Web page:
Edna Fogarty first heard about cannabis in her mid-20s. The Montreal native had recently left a convent in the Northeastern United States, where she was a nun for eight years. She soon found herself in Boston, smoking marijuana for the first time with a group of friends.
“It was for pure recreational use,” says Fogarty, now 74. “We didn’t have any idea that it had any qualities that could help us medically.”
Today Fogarty, a retired school teacher in Santa Rosa, uses cannabis to ease a variety of ailments like arthritis pain, stress and as a sleep aid. She prefers high cannabidiol (CBD) vape cartridges, which she says she first purchased after her Kaiser physician gave her the go-ahead.
“I don’t like smoking it, I don’t like ashes, I don’t like matches and I don’t like bad breath,” says Fogarty. “I don’t like any of the stuff that happens when you smoke it, which I did for the first 20 years because that was the only way we had to use it.”
She also grows one plant per year for personal use. California residents are allowed to grow up to six cannabis plants annually (per residence) for personal use. Medical patients can cultivate as much cannabis as they need, depending on zoning regulations.
“I’ve learned a lot about edibles, about making either a butter-based cannabis oil or a coconut-based oil, and I use it in baking, like cookies or brownies,” she says. “One plant lasts me an entire year so I don’t feel any need to plant more than that. I stick it in with my tomatoes and nobody seems to care.”
Fogarty’s story is one of many in a rapidly growing population of older adults turning to cannabis as an alternative or supplement to traditional pharmaceuticals.
In April 2018, the National Poll on Healthy Aging at the University of Michigan reported that 4 out of 5 older adults support the use of cannabis when recommended by a doctor, and 70 percent of those polled said they would ask their physician about marijuana use if they were diagnosed with a serious health condition.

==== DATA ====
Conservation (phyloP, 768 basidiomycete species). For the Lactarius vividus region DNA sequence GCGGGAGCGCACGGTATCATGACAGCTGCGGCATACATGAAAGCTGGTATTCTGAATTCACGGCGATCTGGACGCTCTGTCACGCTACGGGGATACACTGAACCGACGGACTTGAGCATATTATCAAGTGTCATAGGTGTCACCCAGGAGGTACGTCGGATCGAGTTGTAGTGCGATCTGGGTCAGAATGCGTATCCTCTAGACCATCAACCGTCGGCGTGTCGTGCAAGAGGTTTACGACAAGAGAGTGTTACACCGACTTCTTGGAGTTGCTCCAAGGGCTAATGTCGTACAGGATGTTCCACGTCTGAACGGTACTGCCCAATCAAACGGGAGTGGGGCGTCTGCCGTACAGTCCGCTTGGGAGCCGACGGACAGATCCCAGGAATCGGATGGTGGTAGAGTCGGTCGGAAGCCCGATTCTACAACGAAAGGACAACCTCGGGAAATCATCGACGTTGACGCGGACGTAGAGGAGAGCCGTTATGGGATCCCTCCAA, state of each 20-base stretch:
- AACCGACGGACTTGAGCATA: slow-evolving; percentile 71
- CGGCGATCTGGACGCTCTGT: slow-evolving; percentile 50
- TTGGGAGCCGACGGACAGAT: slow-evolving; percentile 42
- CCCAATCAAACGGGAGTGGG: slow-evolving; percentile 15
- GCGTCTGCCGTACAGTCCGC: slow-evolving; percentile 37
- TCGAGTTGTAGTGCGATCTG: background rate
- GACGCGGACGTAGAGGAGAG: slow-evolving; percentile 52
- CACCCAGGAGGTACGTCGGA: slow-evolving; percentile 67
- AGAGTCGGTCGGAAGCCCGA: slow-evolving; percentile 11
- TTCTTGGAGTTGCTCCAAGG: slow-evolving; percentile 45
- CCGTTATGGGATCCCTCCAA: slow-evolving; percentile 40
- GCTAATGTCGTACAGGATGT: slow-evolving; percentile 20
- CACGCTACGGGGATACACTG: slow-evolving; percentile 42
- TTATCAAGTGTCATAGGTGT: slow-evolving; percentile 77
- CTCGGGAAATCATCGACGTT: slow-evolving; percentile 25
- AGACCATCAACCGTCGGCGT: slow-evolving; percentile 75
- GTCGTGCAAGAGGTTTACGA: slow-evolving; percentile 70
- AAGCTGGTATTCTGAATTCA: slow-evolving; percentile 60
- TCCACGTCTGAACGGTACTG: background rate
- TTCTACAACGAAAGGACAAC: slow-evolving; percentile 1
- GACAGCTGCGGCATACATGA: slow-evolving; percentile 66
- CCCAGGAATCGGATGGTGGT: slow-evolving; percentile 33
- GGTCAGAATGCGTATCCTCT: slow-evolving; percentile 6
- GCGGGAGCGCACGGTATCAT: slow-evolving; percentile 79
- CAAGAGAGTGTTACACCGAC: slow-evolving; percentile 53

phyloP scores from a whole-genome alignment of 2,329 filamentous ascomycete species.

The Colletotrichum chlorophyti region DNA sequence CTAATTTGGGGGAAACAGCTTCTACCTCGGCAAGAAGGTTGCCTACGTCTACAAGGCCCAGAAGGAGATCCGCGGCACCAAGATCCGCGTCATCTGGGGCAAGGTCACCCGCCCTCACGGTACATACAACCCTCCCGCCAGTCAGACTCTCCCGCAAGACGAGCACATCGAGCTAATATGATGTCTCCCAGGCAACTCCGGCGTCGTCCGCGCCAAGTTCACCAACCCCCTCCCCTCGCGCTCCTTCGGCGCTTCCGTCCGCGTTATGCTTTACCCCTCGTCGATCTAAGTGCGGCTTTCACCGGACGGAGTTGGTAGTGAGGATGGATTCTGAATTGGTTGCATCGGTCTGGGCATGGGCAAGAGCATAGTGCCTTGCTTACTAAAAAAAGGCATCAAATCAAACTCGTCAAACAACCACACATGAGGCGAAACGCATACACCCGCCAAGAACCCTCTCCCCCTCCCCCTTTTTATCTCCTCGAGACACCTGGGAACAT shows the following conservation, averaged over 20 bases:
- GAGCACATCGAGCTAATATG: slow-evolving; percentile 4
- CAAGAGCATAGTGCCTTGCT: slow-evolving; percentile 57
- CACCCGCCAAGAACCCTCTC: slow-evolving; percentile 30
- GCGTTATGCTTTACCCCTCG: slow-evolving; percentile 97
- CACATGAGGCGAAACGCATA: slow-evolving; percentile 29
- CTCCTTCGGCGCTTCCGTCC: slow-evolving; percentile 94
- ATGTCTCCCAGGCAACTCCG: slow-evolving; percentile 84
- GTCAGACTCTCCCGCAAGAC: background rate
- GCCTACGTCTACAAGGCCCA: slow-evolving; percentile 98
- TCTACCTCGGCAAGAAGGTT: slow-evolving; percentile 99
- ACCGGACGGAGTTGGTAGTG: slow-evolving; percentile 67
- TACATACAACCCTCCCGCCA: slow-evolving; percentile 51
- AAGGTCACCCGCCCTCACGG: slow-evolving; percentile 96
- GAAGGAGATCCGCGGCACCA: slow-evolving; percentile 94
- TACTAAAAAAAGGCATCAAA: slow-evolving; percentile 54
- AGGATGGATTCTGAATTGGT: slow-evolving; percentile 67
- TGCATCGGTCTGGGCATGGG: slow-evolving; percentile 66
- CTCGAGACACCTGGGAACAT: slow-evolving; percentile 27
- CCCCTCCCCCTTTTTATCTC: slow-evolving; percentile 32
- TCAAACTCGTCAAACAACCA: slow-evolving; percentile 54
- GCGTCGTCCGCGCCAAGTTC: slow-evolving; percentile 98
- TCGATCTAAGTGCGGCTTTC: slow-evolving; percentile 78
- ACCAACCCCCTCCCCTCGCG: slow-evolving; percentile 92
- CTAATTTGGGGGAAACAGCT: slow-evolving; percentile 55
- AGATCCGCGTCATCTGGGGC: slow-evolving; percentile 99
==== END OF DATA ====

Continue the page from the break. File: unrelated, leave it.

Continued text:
Some studies suggest that 6 percent of adults over 65 were active cannabis users in 2014, a 250 percent increase over the previous decade. Mitcho Thompson, a Sonoma County cannabis advocate and founding member of Peace in Medicine, says that number may have skyrocketed in California since legalization went into effect in January.
Thompson says New Year’s Day brought a long line of seniors to Peace in Medicine for their first legal cannabis purchases, with roughly three-quarters of the older adults in line visiting the dispensary for the first time. Peace in Medicine, he says, has served a growing number of seniors ever since.
Thompson serves as the community liaison at Peace in Medicine and is vice president of the Sonoma County Herb Association. With a background in herbal medicine and medical marijuana, he has been teaching classes on the benefits and uses of cannabis for a decade. Thompson has offered classes specifically for seniors for nearly eight years.
“I go into various senior centers or facilities, and it ranges from senior centers to even teaching the people who are actually giving drug services to seniors,” he says. “Cannabis is particularly suited for a lot of the problems that seniors face, such as aches and pains, rheumatoid arthritis, joint pain, insomnia, appetite and anxiety.”
There are many different ways seniors can use cannabis—smoking, ingesting through edibles or tinctures, vaping and topical application—but seniors should start slow if they have never used it before, says Thompson, particularly with edibles.
“They don’t have to eat the whole edible. They shouldn’t. They should really just try a little bit, like a tiny piece of it first, and see. Because one, it’s strong, and two, seniors need less,” says Thompson. “In herbal medicine, seniors don’t need as large a dose as younger adults. So they need to keep that in mind. But they also need to be aware that cannabis is actually safe. It’s the safest plant that we know of. You can get into more trouble and get sick off of peppermint before you’ll get sick off of cannabis.”
Thompson recommends cutting up an edible, such as a brownie, into tiny pill-like pieces to experiment with small doses. Edibles can also take a bit longer to take effect than smoking cannabis, so waiting about two hours before eating more is a wise approach.
Regardless of how seniors use cannabis, statistics suggest that older folks are warming to it as the stigma slowly fades in post-legalization California.
A new cannabis company is even working on permits for a dispensary in Oakmont Village, an active senior community just east of Santa Rosa. Yet, although Oakmont has a monthly Cannabis Club—which hosts guest speakers to discuss the many uses of the plant—the Oakmont Village Association Board of Directors is entirely opposed to a dispensary opening in the 55+ community.
Heidi Klyn, a board member and an organizer of the Oakmont Cannabis Club says that the majority of our homeowners there are opposed to it as well.
“There are petitions going around to oppose this and Ann Welsh, the project planner, has received 400 emails in opposition,” says Klyn.
Fogarty, who lives in a senior mobile home park, says she has noticed more openness around cannabis use.
“I went around to do a little community activism at one point and I was surprised at how many doors opened and the smell of marijuana just wafted out,” she says with a laugh. “And I realized, whoa, this is all right.”
Editor’s note: This story has been revised to more accurately reflect the opinions of Oakmont Village residents and the Cannabis Club toward a proposed dispensary.